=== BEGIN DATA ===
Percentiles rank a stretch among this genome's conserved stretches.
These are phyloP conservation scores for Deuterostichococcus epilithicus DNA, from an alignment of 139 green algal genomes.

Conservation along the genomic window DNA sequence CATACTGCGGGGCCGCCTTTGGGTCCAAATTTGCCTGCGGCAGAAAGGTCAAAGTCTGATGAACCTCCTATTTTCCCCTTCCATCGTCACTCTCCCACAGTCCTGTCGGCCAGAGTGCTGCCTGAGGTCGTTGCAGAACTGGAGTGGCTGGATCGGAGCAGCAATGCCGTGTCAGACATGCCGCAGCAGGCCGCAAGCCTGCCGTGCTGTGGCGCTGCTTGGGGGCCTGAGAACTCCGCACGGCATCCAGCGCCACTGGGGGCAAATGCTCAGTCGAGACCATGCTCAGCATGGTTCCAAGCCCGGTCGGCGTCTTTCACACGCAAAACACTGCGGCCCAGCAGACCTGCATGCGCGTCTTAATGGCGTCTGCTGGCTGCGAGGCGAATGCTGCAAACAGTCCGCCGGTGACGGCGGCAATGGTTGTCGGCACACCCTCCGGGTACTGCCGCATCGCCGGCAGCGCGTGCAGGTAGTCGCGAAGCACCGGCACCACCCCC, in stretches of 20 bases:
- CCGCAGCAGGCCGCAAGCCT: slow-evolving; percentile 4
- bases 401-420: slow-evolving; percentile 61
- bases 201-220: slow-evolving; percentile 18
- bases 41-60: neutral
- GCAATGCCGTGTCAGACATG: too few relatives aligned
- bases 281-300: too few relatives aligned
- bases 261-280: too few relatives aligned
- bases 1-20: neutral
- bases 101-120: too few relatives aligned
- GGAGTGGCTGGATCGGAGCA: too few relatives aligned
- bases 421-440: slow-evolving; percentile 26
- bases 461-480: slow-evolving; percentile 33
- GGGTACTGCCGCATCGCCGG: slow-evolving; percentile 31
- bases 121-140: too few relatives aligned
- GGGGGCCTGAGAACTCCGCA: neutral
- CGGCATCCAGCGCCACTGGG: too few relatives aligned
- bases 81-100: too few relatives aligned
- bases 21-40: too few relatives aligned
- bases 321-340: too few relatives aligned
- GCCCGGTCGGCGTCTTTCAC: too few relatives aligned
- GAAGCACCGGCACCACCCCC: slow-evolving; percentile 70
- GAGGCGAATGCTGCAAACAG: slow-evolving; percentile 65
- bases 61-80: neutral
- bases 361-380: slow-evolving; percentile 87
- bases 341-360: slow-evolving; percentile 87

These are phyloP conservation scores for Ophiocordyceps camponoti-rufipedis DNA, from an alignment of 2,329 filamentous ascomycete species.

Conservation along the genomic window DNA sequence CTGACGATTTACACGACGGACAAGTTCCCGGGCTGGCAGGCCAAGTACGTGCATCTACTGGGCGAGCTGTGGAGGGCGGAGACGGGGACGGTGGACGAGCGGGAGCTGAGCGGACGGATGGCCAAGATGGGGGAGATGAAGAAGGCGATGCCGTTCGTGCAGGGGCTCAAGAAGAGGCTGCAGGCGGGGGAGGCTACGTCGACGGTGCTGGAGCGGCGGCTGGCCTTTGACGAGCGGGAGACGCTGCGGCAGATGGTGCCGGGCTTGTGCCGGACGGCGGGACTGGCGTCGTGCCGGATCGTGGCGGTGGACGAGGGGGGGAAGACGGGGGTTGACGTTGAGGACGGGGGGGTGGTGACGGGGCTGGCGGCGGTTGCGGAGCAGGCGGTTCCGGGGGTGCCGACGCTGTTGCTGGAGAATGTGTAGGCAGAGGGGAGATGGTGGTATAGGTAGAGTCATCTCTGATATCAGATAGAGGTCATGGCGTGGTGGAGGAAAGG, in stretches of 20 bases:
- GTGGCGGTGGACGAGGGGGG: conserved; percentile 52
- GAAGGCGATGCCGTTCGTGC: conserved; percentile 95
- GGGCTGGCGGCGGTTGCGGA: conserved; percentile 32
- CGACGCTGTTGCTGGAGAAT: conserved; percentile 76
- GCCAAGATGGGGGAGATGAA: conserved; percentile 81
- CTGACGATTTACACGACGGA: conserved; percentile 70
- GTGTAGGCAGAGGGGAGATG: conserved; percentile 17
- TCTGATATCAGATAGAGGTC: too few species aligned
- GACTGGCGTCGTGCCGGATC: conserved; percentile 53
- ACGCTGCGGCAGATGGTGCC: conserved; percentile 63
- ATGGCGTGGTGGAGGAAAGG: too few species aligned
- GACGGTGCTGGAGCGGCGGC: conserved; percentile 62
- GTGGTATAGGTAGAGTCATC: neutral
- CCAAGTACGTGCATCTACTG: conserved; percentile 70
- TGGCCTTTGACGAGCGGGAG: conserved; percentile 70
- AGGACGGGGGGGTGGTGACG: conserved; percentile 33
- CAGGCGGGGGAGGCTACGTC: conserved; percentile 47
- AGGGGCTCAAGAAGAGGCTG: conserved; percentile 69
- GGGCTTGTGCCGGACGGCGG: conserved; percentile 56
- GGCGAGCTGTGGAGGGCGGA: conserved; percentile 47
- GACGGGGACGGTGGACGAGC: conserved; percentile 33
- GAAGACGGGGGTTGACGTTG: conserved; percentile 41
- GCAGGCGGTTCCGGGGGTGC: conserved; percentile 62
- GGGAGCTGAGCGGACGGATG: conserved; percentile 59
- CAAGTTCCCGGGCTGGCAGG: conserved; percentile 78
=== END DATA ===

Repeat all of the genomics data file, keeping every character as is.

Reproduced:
Percentiles rank a stretch among this genome's conserved stretches.
These are phyloP conservation scores for Deuterostichococcus epilithicus DNA, from an alignment of 139 green algal genomes.

Conservation along the genomic window DNA sequence CATACTGCGGGGCCGCCTTTGGGTCCAAATTTGCCTGCGGCAGAAAGGTCAAAGTCTGATGAACCTCCTATTTTCCCCTTCCATCGTCACTCTCCCACAGTCCTGTCGGCCAGAGTGCTGCCTGAGGTCGTTGCAGAACTGGAGTGGCTGGATCGGAGCAGCAATGCCGTGTCAGACATGCCGCAGCAGGCCGCAAGCCTGCCGTGCTGTGGCGCTGCTTGGGGGCCTGAGAACTCCGCACGGCATCCAGCGCCACTGGGGGCAAATGCTCAGTCGAGACCATGCTCAGCATGGTTCCAAGCCCGGTCGGCGTCTTTCACACGCAAAACACTGCGGCCCAGCAGACCTGCATGCGCGTCTTAATGGCGTCTGCTGGCTGCGAGGCGAATGCTGCAAACAGTCCGCCGGTGACGGCGGCAATGGTTGTCGGCACACCCTCCGGGTACTGCCGCATCGCCGGCAGCGCGTGCAGGTAGTCGCGAAGCACCGGCACCACCCCC, in stretches of 20 bases:
- CCGCAGCAGGCCGCAAGCCT: slow-evolving; percentile 4
- bases 401-420: slow-evolving; percentile 61
- bases 201-220: slow-evolving; percentile 18
- bases 41-60: neutral
- GCAATGCCGTGTCAGACATG: too few relatives aligned
- bases 281-300: too few relatives aligned
- bases 261-280: too few relatives aligned
- bases 1-20: neutral
- bases 101-120: too few relatives aligned
- GGAGTGGCTGGATCGGAGCA: too few relatives aligned
- bases 421-440: slow-evolving; percentile 26
- bases 461-480: slow-evolving; percentile 33
- GGGTACTGCCGCATCGCCGG: slow-evolving; percentile 31
- bases 121-140: too few relatives aligned
- GGGGGCCTGAGAACTCCGCA: neutral
- CGGCATCCAGCGCCACTGGG: too few relatives aligned
- bases 81-100: too few relatives aligned
- bases 21-40: too few relatives aligned
- bases 321-340: too few relatives aligned
- GCCCGGTCGGCGTCTTTCAC: too few relatives aligned
- GAAGCACCGGCACCACCCCC: slow-evolving; percentile 70
- GAGGCGAATGCTGCAAACAG: slow-evolving; percentile 65
- bases 61-80: neutral
- bases 361-380: slow-evolving; percentile 87
- bases 341-360: slow-evolving; percentile 87

These are phyloP conservation scores for Ophiocordyceps camponoti-rufipedis DNA, from an alignment of 2,329 filamentous ascomycete species.

Conservation along the genomic window DNA sequence CTGACGATTTACACGACGGACAAGTTCCCGGGCTGGCAGGCCAAGTACGTGCATCTACTGGGCGAGCTGTGGAGGGCGGAGACGGGGACGGTGGACGAGCGGGAGCTGAGCGGACGGATGGCCAAGATGGGGGAGATGAAGAAGGCGATGCCGTTCGTGCAGGGGCTCAAGAAGAGGCTGCAGGCGGGGGAGGCTACGTCGACGGTGCTGGAGCGGCGGCTGGCCTTTGACGAGCGGGAGACGCTGCGGCAGATGGTGCCGGGCTTGTGCCGGACGGCGGGACTGGCGTCGTGCCGGATCGTGGCGGTGGACGAGGGGGGGAAGACGGGGGTTGACGTTGAGGACGGGGGGGTGGTGACGGGGCTGGCGGCGGTTGCGGAGCAGGCGGTTCCGGGGGTGCCGACGCTGTTGCTGGAGAATGTGTAGGCAGAGGGGAGATGGTGGTATAGGTAGAGTCATCTCTGATATCAGATAGAGGTCATGGCGTGGTGGAGGAAAGG, in stretches of 20 bases:
- GTGGCGGTGGACGAGGGGGG: conserved; percentile 52
- GAAGGCGATGCCGTTCGTGC: conserved; percentile 95
- GGGCTGGCGGCGGTTGCGGA: conserved; percentile 32
- CGACGCTGTTGCTGGAGAAT: conserved; percentile 76
- GCCAAGATGGGGGAGATGAA: conserved; percentile 81
- CTGACGATTTACACGACGGA: conserved; percentile 70
- GTGTAGGCAGAGGGGAGATG: conserved; percentile 17
- TCTGATATCAGATAGAGGTC: too few species aligned
- GACTGGCGTCGTGCCGGATC: conserved; percentile 53
- ACGCTGCGGCAGATGGTGCC: conserved; percentile 63
- ATGGCGTGGTGGAGGAAAGG: too few species aligned
- GACGGTGCTGGAGCGGCGGC: conserved; percentile 62
- GTGGTATAGGTAGAGTCATC: neutral
- CCAAGTACGTGCATCTACTG: conserved; percentile 70
- TGGCCTTTGACGAGCGGGAG: conserved; percentile 70
- AGGACGGGGGGGTGGTGACG: conserved; percentile 33
- CAGGCGGGGGAGGCTACGTC: conserved; percentile 47
- AGGGGCTCAAGAAGAGGCTG: conserved; percentile 69
- GGGCTTGTGCCGGACGGCGG: conserved; percentile 56
- GGCGAGCTGTGGAGGGCGGA: conserved; percentile 47
- GACGGGGACGGTGGACGAGC: conserved; percentile 33
- GAAGACGGGGGTTGACGTTG: conserved; percentile 41
- GCAGGCGGTTCCGGGGGTGC: conserved; percentile 62
- GGGAGCTGAGCGGACGGATG: conserved; percentile 59
- CAAGTTCCCGGGCTGGCAGG: conserved; percentile 78